Post - Top - Home - Printer Friendly - Translate

Subject: RE: Who will stand up: Feds Raid Gibson Guitar Factory
From: beardedbruce
Date: 29 Aug 11 - 12:42 PM

Bee-dubya-ell,

So, Gibson has to PROVE it is innocent, and Martin is presumed to be?

"Gibson's chairman and CEO, Henry Juszkiewicz, defended his company's manufacturing policies, accusing the Justice Department of bullying the company. "The wood the government seized Wednesday is from a Forest Stewardship Council certified supplier," he said, suggesting the Feds are using the aggressive enforcement of overly broad laws to make the company cry uncle."


Seems like there would at least be a question of improper appearance here, which was enough to have the majority here declare that Bush should be impeached ( re Cheney's former company getting the government contracts ( Issued under Clinton!!!) to supply the Iraq invasion forces).

But I guess it is forbidden to even talk about THIS administration's actions.


Post - Top - Home - Printer Friendly - Translate

Subject: RE: Who will stand up: Feds Raid Gibson Guitar Factory
From: GUEST,999 -- to DG
Date: 29 Aug 11 - 12:54 PM

"There are reports of instruments that have been seized and confiscated, so we know this is happening. Likewise, it has been reported that some U.S. dealers have stopped shipping instruments out of the country. Others report they have travelled with their instruments without problems. If you do plan to travel out of the country, we recommend you leave that vintage guitar or other vintage instrument at home and travel with a less expensive and clearly permitted instrument. If you simply must take that vintage instrument, then be prepared. Contact the U.S. Fish and Wildlife Service before you leave, obtain the necessary import and export permits, and if you believe you qualify for an exemption, be sure to have as much documentation and support for your exemption claim as possible."

from a Google of


You Can't Take My Guitar! What Every Traveling Musician Should ...


Post - Top - Home - Printer Friendly - Translate

Subject: RE: Who will stand up: Feds Raid Gibson Guitar Factory
From: Desert Dancer
Date: 29 Aug 11 - 01:04 PM

Gibson has publicly responded to the raid with a video statement (YouTube).

(I don't have time to watch it at the moment...)

~ Becky in Tucson


Post - Top - Home - Printer Friendly - Translate

Subject: RE: Who will stand up: Feds Raid Gibson Guitar Factory
From: JohnInKansas
Date: 29 Aug 11 - 02:35 PM

The YouTube video shows as 29 minutes long, and loads slowly - possibly due to lots of people trying to get to it. With my DSL it runs in "6 second bursts" with about 4 sec to catch up with the loading. I've run through the first 2 minutes or so and nothing's really been said so far. He's probably saving the good stuff for the punch line.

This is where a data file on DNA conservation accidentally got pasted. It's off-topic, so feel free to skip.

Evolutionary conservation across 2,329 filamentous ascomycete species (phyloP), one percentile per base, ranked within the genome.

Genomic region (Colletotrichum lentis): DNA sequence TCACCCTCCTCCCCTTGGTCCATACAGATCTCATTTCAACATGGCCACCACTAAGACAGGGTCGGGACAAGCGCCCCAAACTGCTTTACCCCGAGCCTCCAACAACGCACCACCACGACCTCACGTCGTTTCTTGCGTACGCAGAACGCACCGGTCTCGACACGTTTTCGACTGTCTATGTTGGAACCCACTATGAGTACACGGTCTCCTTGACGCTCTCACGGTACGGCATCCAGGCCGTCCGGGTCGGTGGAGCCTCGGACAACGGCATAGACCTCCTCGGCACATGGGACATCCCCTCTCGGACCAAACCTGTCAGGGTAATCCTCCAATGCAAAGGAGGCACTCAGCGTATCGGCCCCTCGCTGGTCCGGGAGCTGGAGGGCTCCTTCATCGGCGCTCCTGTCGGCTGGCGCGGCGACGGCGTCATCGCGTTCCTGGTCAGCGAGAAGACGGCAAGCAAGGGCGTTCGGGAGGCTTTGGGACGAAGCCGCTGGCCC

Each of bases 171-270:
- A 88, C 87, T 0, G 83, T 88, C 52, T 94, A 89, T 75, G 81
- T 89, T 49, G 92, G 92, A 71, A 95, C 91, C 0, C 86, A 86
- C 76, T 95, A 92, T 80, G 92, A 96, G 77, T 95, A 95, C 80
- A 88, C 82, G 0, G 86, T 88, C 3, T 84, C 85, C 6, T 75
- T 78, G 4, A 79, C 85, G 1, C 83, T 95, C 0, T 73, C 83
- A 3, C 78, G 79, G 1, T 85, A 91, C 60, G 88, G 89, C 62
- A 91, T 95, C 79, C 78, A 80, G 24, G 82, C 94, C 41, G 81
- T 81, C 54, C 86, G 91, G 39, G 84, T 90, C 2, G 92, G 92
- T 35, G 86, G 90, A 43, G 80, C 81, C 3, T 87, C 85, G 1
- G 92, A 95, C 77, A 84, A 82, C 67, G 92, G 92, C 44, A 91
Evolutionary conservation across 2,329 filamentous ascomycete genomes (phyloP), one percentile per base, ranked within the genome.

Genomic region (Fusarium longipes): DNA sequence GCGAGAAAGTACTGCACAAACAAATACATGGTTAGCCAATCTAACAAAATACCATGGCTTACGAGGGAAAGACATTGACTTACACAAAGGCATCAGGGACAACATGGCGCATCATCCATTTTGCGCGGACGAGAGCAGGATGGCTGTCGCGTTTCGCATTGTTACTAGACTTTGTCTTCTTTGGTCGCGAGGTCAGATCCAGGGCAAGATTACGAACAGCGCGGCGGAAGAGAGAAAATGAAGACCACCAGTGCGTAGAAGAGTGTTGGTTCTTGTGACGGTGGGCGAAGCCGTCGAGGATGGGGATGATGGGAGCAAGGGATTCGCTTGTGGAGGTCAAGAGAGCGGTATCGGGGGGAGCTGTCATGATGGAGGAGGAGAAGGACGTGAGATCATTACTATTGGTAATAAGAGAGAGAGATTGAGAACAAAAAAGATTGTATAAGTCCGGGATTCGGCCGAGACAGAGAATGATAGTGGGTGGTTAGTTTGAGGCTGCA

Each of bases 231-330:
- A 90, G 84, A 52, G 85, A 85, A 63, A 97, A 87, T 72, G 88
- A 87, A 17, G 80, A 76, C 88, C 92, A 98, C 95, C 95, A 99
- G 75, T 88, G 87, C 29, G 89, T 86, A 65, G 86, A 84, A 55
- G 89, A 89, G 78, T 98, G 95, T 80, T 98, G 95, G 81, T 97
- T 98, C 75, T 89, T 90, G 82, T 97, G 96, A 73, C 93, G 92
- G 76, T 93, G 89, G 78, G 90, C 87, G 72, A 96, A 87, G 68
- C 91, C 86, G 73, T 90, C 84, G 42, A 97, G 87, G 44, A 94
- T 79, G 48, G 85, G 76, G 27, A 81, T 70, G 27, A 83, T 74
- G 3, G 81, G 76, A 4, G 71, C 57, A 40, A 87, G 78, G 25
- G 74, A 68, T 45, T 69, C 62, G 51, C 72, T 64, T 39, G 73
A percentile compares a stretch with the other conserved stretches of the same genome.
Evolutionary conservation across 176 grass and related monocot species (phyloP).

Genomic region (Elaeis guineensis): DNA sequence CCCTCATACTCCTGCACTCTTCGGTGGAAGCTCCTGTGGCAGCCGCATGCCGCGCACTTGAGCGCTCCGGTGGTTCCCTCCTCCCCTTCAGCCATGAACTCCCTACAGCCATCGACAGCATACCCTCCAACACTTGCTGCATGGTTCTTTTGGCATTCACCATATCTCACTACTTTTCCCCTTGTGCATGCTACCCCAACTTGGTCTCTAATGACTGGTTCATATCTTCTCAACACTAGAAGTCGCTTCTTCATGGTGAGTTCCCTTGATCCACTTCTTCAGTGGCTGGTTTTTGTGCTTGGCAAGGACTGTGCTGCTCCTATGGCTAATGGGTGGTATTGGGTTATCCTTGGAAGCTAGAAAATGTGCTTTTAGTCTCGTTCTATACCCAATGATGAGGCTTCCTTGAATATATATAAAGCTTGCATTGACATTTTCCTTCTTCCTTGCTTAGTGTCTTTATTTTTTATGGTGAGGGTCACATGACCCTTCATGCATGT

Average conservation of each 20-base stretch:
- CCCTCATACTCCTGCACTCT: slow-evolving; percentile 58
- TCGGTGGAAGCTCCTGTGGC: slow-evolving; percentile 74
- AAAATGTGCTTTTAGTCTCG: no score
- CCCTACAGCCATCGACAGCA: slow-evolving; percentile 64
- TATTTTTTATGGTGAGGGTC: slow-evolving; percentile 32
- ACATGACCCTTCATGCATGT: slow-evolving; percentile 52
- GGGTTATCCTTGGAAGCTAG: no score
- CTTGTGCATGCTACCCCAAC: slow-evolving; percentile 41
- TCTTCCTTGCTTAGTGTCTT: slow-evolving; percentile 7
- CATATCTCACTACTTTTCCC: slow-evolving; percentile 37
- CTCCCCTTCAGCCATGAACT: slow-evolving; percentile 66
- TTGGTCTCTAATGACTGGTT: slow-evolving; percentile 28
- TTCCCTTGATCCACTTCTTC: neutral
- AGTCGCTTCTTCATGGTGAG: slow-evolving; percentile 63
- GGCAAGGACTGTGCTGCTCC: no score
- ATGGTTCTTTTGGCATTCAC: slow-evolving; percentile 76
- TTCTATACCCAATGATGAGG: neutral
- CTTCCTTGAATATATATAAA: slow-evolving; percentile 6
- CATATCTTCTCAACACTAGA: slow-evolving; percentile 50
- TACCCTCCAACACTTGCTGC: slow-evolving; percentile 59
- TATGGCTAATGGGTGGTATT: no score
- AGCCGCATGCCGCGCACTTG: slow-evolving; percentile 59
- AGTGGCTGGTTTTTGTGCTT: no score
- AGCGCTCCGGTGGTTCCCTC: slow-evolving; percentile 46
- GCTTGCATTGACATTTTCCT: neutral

John


Post - Top - Home - Printer Friendly - Translate

Subject: RE: Who will stand up: Feds Raid Gibson Guitar Factory
From: beardedbruce
Date: 29 Aug 11 - 02:59 PM

OK.


http://www.fws.gov/le/ImpExp/Info_Importers_Exporters.htm



Check the section "CITES Document Requirements"

Now- fill it out CORRECTLY, or lose your instrument, pay a fine, and go to jail.


Post - Top - Home - Printer Friendly - Translate

Subject: RE: Who will stand up: Feds Raid Gibson Guitar Factory
From: Richard Mellish
Date: 29 Aug 11 - 05:15 PM

Once upon a time the USA prided itself as the land of the free, where people went to escape repressive regimes elsewhere. Are the authorities there really now applying "guilty until proved innocent"?

And what about the case of Pascal Vieillard as reported? Is that account true? If the instruments concerned were known to be old, and the man's only offence was incomplete paperwork, might an American court really have sentenced him to jail if he hadn't plea-bargained?

If these stories are true, those of us who live outside the US will have good reason never to go there any more.

Richard


Post - Top - Home - Printer Friendly - Translate

Subject: RE: Who will stand up: Feds Raid Gibson Guitar Factory
From: pdq
Date: 29 Aug 11 - 05:46 PM

As far as I can tell, this flap is not about the fact that Ebony some Rosewood species are rare in nature.

The story seems to be about the thickness of some pieces of Ebony.

The Indian government has numerous laws that keep raw logs from being exported.

They want all the jobs of felling, curing and milling wood to stay in India and keep as many people employed as possible.

Seems some of the Ebony pieces are 10 mm thick instead of the maximum allowed 6 mm.

Oh, the humanity!

This is an excuse to make the public think our bloated government is essential.

It ain't.


Post - Top - Home - Printer Friendly - Translate

Subject: RE: Who will stand up: Feds Raid Gibson Guitar Factory
From: dick greenhaus
Date: 30 Aug 11 - 12:26 AM

"There are reports of instruments that have been seized and confiscated, so we know this is happening. "
Source? Details?


Post - Top - Home - Printer Friendly - Translate

Subject: RE: Who will stand up: Feds Raid Gibson Guitar Factory
From: beardedbruce
Date: 30 Aug 11 - 08:57 AM

Sorry, Mr. Greenhuas.

IF the Federal Government is allowed to make us prove OUR innocence, I see no reason not to demand that all who agree with the reported EPA activity to prove IT DID NOT HAPPEN!

Only fair, you know.


Post - Top - Home - Printer Friendly - Translate